The Benefits of Better Record-Keeping
Whether you work for yourself or you are employed by a larger healthcare organization, you are always moving at a rapid pace. For many physicians, that means letting the little things slide. While you always meticulously update your patients’ records, you are probably less careful about recording your expenses. Over the course of a year, these small charges add up, and you could be missing out on significant tax savings for want of a few receipts. Make financial record-keeping a priority, and you will notice a difference in your year-end tax bill.
Be Ready for Retirement
Paying off your student loans often takes precedence over saving for retirement – especially when you are just starting out in your career. However, contributing to your retirement accounts now has across-the-board benefits for your current and future financial state. The funds you deposit are given special tax-advantaged status, and when you contribute regularly over a long period of time, you are better able to ride out the ups and downs of the market.
For more information on tax-saving opportunities specifically impacting physicians, visit our consultation form for your copy of The Great Tax Escape.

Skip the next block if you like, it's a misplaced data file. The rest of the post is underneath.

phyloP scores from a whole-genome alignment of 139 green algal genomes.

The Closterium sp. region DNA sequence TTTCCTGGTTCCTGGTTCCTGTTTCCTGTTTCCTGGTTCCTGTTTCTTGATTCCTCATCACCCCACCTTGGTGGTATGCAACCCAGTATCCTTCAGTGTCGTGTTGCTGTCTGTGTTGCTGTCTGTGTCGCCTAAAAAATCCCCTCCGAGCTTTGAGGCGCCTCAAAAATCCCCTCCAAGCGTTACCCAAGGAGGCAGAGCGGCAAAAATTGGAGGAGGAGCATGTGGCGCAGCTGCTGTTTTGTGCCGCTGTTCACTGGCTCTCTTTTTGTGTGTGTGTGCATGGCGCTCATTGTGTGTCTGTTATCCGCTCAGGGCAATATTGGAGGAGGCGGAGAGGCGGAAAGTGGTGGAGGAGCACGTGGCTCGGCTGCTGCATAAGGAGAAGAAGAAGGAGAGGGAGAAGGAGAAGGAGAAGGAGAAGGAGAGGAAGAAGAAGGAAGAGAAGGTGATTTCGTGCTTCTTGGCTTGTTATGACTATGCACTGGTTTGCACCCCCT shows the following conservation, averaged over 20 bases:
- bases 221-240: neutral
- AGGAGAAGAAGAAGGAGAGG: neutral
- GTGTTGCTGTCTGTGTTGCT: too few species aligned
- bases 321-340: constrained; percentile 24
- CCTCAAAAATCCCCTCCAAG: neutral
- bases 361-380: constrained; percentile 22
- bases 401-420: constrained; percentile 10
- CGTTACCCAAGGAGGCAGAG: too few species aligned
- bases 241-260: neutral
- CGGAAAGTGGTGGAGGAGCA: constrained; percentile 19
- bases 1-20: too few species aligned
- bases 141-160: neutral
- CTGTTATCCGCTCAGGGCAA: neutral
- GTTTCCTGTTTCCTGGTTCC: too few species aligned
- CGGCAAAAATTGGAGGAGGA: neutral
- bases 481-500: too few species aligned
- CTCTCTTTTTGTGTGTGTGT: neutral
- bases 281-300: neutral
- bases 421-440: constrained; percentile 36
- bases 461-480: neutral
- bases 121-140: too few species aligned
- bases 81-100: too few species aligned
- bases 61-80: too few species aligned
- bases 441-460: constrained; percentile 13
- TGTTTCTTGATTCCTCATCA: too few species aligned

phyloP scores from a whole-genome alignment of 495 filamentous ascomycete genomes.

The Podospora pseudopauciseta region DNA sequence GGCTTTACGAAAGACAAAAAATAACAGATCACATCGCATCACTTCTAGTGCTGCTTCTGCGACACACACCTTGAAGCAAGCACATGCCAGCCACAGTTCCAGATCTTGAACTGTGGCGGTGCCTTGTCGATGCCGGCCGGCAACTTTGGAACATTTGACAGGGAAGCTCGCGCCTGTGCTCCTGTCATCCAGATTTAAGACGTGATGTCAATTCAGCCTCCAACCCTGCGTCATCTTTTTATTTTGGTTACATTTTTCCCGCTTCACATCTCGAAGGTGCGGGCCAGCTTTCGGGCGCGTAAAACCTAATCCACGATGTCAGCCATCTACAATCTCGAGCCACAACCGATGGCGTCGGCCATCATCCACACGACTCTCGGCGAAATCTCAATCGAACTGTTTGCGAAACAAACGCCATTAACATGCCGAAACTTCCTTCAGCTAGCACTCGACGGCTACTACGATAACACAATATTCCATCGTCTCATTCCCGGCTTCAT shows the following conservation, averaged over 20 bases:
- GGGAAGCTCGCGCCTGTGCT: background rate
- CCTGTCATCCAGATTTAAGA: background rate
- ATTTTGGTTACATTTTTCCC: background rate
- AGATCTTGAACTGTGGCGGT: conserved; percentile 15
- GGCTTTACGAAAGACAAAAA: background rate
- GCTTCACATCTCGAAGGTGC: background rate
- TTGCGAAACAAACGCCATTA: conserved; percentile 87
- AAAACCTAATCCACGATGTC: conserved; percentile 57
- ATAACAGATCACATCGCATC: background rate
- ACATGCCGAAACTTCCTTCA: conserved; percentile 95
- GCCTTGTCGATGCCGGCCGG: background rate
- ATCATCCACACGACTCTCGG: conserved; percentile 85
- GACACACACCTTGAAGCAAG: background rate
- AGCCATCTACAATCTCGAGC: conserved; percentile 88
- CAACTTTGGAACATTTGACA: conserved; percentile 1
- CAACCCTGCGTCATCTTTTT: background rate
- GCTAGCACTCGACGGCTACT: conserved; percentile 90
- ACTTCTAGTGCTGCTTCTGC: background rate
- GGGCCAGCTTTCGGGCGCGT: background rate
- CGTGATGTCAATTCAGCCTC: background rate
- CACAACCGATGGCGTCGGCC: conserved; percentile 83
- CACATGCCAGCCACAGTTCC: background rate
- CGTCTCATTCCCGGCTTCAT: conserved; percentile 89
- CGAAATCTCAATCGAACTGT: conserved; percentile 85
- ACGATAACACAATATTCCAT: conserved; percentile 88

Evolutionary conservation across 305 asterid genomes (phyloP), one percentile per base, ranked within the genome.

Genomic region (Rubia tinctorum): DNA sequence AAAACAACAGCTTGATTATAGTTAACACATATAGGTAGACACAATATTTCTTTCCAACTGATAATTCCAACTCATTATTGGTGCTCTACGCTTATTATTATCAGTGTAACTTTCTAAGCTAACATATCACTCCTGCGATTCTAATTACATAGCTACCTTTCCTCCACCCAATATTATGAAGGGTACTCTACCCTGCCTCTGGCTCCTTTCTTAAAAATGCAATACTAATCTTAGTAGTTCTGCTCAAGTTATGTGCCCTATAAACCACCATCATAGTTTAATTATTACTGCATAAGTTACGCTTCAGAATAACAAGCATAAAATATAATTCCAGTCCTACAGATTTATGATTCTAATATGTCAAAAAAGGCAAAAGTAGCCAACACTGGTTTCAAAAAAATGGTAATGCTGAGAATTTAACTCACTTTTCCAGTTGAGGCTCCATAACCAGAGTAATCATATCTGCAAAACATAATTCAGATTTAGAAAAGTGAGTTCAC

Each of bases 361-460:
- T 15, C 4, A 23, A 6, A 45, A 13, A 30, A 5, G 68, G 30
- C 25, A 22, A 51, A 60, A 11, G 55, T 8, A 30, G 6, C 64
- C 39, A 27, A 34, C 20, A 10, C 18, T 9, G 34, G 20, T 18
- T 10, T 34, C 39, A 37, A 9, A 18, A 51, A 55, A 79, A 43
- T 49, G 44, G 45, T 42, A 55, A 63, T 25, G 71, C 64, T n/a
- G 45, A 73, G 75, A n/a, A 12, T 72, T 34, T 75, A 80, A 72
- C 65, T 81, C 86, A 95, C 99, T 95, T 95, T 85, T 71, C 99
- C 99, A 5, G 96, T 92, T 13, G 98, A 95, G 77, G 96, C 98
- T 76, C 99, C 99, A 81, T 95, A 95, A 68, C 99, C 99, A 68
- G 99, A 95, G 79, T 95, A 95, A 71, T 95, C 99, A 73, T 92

The labors of love you pour into your business may have a fair market value on the street, but how do you accurately translate your net worth?
Is it $100 an hour or does it range in the thousands? For the CEOs of some publically traded companies that number is often tens of thousands an hour.
But you won’t be able to calculate the value of your efforts until you have been paid.
What About Charity Donation?
Okay, we know, you’re worth every penny, but when you donate time to charity or you’re looking to deduct the cost of your time spent, it can cause confusion at tax time. For entrepreneurs who assume their sweat equity is deductible, this can result in shock and disappointment.
The Startup Phase
Starting a new business is an exciting time for an entrepreneur. Ideas are taking shape and heart-held dreams are becoming tangible realities. But unless they’re backed by a substantial nest egg or loan, most businesses need time to produce enough cash flow to compensate the owner for development time.